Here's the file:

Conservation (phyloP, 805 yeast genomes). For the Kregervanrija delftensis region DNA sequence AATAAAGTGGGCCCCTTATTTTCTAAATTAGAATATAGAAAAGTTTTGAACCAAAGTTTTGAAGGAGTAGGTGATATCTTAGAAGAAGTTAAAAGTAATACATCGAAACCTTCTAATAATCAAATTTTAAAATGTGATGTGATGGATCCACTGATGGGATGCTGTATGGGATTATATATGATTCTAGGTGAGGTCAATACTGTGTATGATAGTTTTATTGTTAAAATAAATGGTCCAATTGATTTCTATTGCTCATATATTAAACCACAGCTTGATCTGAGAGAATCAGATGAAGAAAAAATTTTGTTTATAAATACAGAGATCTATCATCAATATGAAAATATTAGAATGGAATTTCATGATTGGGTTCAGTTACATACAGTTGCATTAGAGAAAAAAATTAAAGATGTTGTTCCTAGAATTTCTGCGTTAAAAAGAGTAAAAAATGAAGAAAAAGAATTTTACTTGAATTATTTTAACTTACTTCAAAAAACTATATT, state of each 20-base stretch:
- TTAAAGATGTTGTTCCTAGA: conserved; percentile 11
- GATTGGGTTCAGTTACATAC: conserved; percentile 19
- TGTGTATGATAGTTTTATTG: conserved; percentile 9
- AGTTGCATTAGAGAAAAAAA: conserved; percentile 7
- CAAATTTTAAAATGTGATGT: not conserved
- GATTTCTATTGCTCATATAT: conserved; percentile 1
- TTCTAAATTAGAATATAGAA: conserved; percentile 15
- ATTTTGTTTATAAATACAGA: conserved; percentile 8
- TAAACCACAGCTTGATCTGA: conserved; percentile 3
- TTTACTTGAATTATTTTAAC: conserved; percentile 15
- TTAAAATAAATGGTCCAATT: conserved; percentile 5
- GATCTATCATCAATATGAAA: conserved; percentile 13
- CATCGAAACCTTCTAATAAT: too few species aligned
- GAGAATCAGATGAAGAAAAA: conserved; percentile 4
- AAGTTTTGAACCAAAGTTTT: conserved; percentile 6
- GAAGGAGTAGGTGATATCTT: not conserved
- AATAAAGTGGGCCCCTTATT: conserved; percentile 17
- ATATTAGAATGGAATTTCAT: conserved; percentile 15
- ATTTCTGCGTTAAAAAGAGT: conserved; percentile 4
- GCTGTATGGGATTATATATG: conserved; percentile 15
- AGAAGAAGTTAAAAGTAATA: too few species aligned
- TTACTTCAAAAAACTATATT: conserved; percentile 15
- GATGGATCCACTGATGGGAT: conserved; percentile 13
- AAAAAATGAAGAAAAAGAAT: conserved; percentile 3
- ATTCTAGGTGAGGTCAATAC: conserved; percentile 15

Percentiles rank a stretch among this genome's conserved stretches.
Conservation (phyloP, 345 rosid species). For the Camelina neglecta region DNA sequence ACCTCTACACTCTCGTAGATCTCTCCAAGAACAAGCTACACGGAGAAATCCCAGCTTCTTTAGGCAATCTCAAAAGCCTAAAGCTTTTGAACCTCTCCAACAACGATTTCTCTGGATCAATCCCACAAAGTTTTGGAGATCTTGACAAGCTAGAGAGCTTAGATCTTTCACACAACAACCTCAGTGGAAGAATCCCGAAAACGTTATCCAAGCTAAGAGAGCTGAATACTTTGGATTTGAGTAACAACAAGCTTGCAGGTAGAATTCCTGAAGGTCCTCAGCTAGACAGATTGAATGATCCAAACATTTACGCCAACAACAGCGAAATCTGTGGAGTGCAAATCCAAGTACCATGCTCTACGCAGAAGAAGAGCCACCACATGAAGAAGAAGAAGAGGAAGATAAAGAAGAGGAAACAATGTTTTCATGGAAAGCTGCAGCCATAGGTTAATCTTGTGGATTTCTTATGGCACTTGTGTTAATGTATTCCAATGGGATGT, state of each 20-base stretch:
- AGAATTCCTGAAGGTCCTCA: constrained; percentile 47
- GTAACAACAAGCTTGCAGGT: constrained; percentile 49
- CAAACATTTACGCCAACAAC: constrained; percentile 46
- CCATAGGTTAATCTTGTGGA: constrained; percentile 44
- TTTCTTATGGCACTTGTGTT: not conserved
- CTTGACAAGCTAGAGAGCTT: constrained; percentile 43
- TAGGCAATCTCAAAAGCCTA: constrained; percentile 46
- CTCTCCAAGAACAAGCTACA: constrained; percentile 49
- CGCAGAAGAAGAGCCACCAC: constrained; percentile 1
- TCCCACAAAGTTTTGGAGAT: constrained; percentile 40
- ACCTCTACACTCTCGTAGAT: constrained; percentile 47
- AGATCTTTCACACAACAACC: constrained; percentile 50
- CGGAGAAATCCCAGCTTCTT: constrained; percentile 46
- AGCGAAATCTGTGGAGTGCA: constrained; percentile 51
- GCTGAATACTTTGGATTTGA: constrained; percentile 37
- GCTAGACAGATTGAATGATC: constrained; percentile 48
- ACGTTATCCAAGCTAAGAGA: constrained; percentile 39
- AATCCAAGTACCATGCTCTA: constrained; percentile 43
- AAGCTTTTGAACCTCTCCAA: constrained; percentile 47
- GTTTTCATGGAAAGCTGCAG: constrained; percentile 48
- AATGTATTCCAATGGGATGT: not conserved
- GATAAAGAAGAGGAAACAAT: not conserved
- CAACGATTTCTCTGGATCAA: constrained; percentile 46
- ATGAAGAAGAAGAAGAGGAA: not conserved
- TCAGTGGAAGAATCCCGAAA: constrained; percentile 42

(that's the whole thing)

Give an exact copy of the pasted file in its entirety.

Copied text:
Conservation (phyloP, 805 yeast genomes). For the Kregervanrija delftensis region DNA sequence AATAAAGTGGGCCCCTTATTTTCTAAATTAGAATATAGAAAAGTTTTGAACCAAAGTTTTGAAGGAGTAGGTGATATCTTAGAAGAAGTTAAAAGTAATACATCGAAACCTTCTAATAATCAAATTTTAAAATGTGATGTGATGGATCCACTGATGGGATGCTGTATGGGATTATATATGATTCTAGGTGAGGTCAATACTGTGTATGATAGTTTTATTGTTAAAATAAATGGTCCAATTGATTTCTATTGCTCATATATTAAACCACAGCTTGATCTGAGAGAATCAGATGAAGAAAAAATTTTGTTTATAAATACAGAGATCTATCATCAATATGAAAATATTAGAATGGAATTTCATGATTGGGTTCAGTTACATACAGTTGCATTAGAGAAAAAAATTAAAGATGTTGTTCCTAGAATTTCTGCGTTAAAAAGAGTAAAAAATGAAGAAAAAGAATTTTACTTGAATTATTTTAACTTACTTCAAAAAACTATATT, state of each 20-base stretch:
- TTAAAGATGTTGTTCCTAGA: conserved; percentile 11
- GATTGGGTTCAGTTACATAC: conserved; percentile 19
- TGTGTATGATAGTTTTATTG: conserved; percentile 9
- AGTTGCATTAGAGAAAAAAA: conserved; percentile 7
- CAAATTTTAAAATGTGATGT: not conserved
- GATTTCTATTGCTCATATAT: conserved; percentile 1
- TTCTAAATTAGAATATAGAA: conserved; percentile 15
- ATTTTGTTTATAAATACAGA: conserved; percentile 8
- TAAACCACAGCTTGATCTGA: conserved; percentile 3
- TTTACTTGAATTATTTTAAC: conserved; percentile 15
- TTAAAATAAATGGTCCAATT: conserved; percentile 5
- GATCTATCATCAATATGAAA: conserved; percentile 13
- CATCGAAACCTTCTAATAAT: too few species aligned
- GAGAATCAGATGAAGAAAAA: conserved; percentile 4
- AAGTTTTGAACCAAAGTTTT: conserved; percentile 6
- GAAGGAGTAGGTGATATCTT: not conserved
- AATAAAGTGGGCCCCTTATT: conserved; percentile 17
- ATATTAGAATGGAATTTCAT: conserved; percentile 15
- ATTTCTGCGTTAAAAAGAGT: conserved; percentile 4
- GCTGTATGGGATTATATATG: conserved; percentile 15
- AGAAGAAGTTAAAAGTAATA: too few species aligned
- TTACTTCAAAAAACTATATT: conserved; percentile 15
- GATGGATCCACTGATGGGAT: conserved; percentile 13
- AAAAAATGAAGAAAAAGAAT: conserved; percentile 3
- ATTCTAGGTGAGGTCAATAC: conserved; percentile 15

Percentiles rank a stretch among this genome's conserved stretches.
Conservation (phyloP, 345 rosid species). For the Camelina neglecta region DNA sequence ACCTCTACACTCTCGTAGATCTCTCCAAGAACAAGCTACACGGAGAAATCCCAGCTTCTTTAGGCAATCTCAAAAGCCTAAAGCTTTTGAACCTCTCCAACAACGATTTCTCTGGATCAATCCCACAAAGTTTTGGAGATCTTGACAAGCTAGAGAGCTTAGATCTTTCACACAACAACCTCAGTGGAAGAATCCCGAAAACGTTATCCAAGCTAAGAGAGCTGAATACTTTGGATTTGAGTAACAACAAGCTTGCAGGTAGAATTCCTGAAGGTCCTCAGCTAGACAGATTGAATGATCCAAACATTTACGCCAACAACAGCGAAATCTGTGGAGTGCAAATCCAAGTACCATGCTCTACGCAGAAGAAGAGCCACCACATGAAGAAGAAGAAGAGGAAGATAAAGAAGAGGAAACAATGTTTTCATGGAAAGCTGCAGCCATAGGTTAATCTTGTGGATTTCTTATGGCACTTGTGTTAATGTATTCCAATGGGATGT, state of each 20-base stretch:
- AGAATTCCTGAAGGTCCTCA: constrained; percentile 47
- GTAACAACAAGCTTGCAGGT: constrained; percentile 49
- CAAACATTTACGCCAACAAC: constrained; percentile 46
- CCATAGGTTAATCTTGTGGA: constrained; percentile 44
- TTTCTTATGGCACTTGTGTT: not conserved
- CTTGACAAGCTAGAGAGCTT: constrained; percentile 43
- TAGGCAATCTCAAAAGCCTA: constrained; percentile 46
- CTCTCCAAGAACAAGCTACA: constrained; percentile 49
- CGCAGAAGAAGAGCCACCAC: constrained; percentile 1
- TCCCACAAAGTTTTGGAGAT: constrained; percentile 40
- ACCTCTACACTCTCGTAGAT: constrained; percentile 47
- AGATCTTTCACACAACAACC: constrained; percentile 50
- CGGAGAAATCCCAGCTTCTT: constrained; percentile 46
- AGCGAAATCTGTGGAGTGCA: constrained; percentile 51
- GCTGAATACTTTGGATTTGA: constrained; percentile 37
- GCTAGACAGATTGAATGATC: constrained; percentile 48
- ACGTTATCCAAGCTAAGAGA: constrained; percentile 39
- AATCCAAGTACCATGCTCTA: constrained; percentile 43
- AAGCTTTTGAACCTCTCCAA: constrained; percentile 47
- GTTTTCATGGAAAGCTGCAG: constrained; percentile 48
- AATGTATTCCAATGGGATGT: not conserved
- GATAAAGAAGAGGAAACAAT: not conserved
- CAACGATTTCTCTGGATCAA: constrained; percentile 46
- ATGAAGAAGAAGAAGAGGAA: not conserved
- TCAGTGGAAGAATCCCGAAA: constrained; percentile 42